School timetables, academic gatherings, instructor assignments, financial arrangements, construction space planning, subject matter groupings, educational materials, and even course contents are all influenced by structural decisions. The structural framework is defined as “policies and processes, roles and duties, and time and space use that express the politics and address the vision.” The claim that “high performing (educational) systems indicate that the quality of an educational system depends on the quality of its teachers” has been made despite the fact that this claim is unfounded.
The reputation of the teaching staff is significantly correlated with the assessed standards of teaching and upskilling, as per the Mckinsey Study (2017), and teacher training is a focus in the highest learning environments.
PLCs are used as a method of professional development for teachers and school administrators in VVOB programmes from 2017 to 2021. VVOB works with Ecuador’s Ministry of Education to offer high-quality continuing professional development opportunities. The creation of secure educational facilities and improving students’ productivity should be the main goals of professional development for educators. VVOB supports the PLCs of school leaders in accomplishing this objective. The prospect of expanding the emphasis of PLCs for teachers to collaborate that cover pedagogical capabilities in addition to technical competencies is being looked at by VVOB as well as the Department of Education. After finding effective guides and creating a curriculum for them, PLCs are institutionalised in the Ecuadorian educational system.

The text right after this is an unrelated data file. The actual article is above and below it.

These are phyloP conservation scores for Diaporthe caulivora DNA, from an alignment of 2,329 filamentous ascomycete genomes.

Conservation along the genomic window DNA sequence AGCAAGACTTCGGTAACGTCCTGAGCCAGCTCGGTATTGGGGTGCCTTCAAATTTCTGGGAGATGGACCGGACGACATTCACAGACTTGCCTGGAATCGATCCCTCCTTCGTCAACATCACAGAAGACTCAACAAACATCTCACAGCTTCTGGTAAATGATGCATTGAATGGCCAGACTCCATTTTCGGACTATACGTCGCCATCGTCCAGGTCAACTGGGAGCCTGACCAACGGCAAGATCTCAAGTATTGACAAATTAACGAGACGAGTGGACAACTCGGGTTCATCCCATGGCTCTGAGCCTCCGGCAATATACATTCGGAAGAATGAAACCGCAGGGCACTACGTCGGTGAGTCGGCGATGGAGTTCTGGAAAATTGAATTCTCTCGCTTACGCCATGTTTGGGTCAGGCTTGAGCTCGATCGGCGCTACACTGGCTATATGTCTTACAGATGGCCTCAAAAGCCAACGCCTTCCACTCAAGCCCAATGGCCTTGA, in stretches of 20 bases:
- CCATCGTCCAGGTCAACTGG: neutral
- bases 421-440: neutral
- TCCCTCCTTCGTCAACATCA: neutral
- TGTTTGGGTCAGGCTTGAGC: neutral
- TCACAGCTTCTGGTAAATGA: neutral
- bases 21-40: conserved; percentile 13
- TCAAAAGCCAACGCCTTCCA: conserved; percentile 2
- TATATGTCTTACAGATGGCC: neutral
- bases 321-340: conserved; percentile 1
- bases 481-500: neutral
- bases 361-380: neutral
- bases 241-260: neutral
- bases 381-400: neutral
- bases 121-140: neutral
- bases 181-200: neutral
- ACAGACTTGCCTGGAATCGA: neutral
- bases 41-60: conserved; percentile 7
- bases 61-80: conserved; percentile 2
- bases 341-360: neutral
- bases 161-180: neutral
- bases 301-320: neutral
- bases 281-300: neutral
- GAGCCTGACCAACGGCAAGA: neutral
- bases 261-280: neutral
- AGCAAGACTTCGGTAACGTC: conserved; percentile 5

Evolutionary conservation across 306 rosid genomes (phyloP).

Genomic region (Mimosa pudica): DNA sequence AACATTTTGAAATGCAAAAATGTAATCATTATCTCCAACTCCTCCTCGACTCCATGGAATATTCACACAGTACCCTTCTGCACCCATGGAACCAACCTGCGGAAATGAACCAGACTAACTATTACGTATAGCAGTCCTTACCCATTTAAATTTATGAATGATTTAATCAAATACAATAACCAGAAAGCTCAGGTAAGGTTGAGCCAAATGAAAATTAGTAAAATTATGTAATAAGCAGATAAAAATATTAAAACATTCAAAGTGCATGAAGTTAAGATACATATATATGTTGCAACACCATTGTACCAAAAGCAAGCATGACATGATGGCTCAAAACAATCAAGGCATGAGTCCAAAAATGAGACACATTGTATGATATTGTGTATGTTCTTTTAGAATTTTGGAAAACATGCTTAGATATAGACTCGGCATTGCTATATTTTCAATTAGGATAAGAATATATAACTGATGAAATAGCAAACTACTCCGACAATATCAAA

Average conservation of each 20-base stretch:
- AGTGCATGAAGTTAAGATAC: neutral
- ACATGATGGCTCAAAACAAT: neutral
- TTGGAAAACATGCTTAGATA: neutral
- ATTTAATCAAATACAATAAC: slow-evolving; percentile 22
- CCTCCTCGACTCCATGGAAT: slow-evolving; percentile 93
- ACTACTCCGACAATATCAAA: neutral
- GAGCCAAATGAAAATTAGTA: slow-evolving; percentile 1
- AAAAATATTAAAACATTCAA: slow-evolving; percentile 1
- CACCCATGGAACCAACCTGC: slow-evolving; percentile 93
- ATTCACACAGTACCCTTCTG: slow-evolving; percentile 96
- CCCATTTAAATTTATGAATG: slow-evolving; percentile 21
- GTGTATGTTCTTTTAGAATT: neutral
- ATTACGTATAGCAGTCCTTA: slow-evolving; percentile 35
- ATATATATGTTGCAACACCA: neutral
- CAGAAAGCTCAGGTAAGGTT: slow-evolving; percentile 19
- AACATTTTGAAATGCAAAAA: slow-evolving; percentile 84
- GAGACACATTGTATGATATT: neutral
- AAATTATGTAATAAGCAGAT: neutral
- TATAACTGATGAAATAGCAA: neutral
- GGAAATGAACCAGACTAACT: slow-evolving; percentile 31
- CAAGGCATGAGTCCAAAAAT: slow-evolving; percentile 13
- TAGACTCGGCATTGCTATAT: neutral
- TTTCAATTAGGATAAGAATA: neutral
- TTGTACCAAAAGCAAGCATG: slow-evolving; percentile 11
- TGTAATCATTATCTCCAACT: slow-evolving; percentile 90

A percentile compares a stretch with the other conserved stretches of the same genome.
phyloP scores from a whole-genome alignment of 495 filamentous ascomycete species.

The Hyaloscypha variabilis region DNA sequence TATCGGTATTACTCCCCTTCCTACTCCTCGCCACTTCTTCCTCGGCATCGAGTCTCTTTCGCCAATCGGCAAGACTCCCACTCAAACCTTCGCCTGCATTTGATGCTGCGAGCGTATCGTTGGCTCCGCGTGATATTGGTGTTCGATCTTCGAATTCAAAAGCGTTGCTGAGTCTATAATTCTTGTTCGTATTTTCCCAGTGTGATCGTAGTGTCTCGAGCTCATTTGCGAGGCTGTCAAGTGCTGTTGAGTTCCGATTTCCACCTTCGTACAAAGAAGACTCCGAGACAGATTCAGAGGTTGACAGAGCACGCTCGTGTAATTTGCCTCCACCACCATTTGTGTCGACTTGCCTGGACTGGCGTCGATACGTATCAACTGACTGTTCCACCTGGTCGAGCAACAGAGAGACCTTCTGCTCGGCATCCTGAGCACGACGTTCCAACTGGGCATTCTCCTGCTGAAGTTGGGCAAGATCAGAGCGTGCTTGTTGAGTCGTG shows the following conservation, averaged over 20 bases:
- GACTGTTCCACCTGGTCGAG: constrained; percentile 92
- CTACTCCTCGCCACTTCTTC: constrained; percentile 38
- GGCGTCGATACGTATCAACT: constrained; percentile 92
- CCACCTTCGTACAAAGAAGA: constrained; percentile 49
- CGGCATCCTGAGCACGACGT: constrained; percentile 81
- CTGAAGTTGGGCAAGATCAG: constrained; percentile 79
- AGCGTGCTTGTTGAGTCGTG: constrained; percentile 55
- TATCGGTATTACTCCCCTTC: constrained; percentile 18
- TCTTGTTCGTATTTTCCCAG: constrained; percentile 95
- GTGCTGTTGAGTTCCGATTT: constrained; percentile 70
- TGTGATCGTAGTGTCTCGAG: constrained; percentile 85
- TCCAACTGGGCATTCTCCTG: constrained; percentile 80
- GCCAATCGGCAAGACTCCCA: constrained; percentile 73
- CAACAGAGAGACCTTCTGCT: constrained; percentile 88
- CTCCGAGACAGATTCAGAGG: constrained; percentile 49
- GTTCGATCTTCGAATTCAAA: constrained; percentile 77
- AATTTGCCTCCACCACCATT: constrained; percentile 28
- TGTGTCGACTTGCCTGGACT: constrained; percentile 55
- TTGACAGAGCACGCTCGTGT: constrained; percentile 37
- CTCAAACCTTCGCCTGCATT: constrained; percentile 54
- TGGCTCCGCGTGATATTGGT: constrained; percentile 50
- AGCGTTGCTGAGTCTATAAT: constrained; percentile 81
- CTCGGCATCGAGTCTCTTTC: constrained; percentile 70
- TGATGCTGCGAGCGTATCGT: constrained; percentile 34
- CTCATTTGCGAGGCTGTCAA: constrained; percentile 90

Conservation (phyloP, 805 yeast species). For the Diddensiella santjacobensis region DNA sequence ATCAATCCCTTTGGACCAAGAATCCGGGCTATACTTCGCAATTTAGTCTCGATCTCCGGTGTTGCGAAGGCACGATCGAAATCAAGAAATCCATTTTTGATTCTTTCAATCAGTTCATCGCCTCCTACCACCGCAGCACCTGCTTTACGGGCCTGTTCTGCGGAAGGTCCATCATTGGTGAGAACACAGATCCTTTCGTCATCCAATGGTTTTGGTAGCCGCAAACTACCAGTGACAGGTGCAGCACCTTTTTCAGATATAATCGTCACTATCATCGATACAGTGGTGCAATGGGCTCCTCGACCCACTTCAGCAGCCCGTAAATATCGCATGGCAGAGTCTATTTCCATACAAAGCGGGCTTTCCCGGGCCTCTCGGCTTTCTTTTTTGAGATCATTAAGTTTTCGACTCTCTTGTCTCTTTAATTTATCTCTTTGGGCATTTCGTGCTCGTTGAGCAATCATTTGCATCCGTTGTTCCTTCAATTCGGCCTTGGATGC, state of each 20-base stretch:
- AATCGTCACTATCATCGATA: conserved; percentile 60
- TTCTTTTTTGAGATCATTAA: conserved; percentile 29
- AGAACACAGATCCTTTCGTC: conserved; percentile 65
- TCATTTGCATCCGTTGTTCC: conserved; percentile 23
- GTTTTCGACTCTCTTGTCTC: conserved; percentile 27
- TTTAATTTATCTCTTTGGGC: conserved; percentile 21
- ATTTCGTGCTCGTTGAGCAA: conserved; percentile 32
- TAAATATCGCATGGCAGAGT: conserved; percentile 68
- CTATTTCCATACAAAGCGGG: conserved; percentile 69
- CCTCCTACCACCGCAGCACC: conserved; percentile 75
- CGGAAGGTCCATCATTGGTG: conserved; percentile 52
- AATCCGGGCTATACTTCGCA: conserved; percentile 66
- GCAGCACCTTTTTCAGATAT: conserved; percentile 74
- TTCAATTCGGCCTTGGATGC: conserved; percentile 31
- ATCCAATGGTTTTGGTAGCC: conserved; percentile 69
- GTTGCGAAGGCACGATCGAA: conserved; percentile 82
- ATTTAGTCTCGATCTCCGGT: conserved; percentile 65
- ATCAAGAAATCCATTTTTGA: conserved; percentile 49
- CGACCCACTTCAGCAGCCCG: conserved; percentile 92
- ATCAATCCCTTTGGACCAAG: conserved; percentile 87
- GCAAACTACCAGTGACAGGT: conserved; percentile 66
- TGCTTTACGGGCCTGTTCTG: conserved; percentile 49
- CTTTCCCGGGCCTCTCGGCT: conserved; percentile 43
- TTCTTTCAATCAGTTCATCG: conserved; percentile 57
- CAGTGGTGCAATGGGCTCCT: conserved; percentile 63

The VVOB programme 2-year works with the Ministries of Basic, Intermediate, and Graduate Schools and Technological and Professional Education in two provinces of Kongo to help school administrators in enhancing agricultural and technical education.. (vwg, n.d.) The program’s goal is to make agricultural school classroom methods more active and participatory, with a focus on gender, the environment, and equity (Warwas & Hem, 2018, #). The initiative improves the ability of state testing services and departments to offer agriculture school administrators and instructors high-quality career development. Helping them create and facilitate learning networks of prototype agricultural and farming is a crucial part of the process. VVOB uses seminars, exchange trips, mentorship, and cooperative learning to train regional investigators.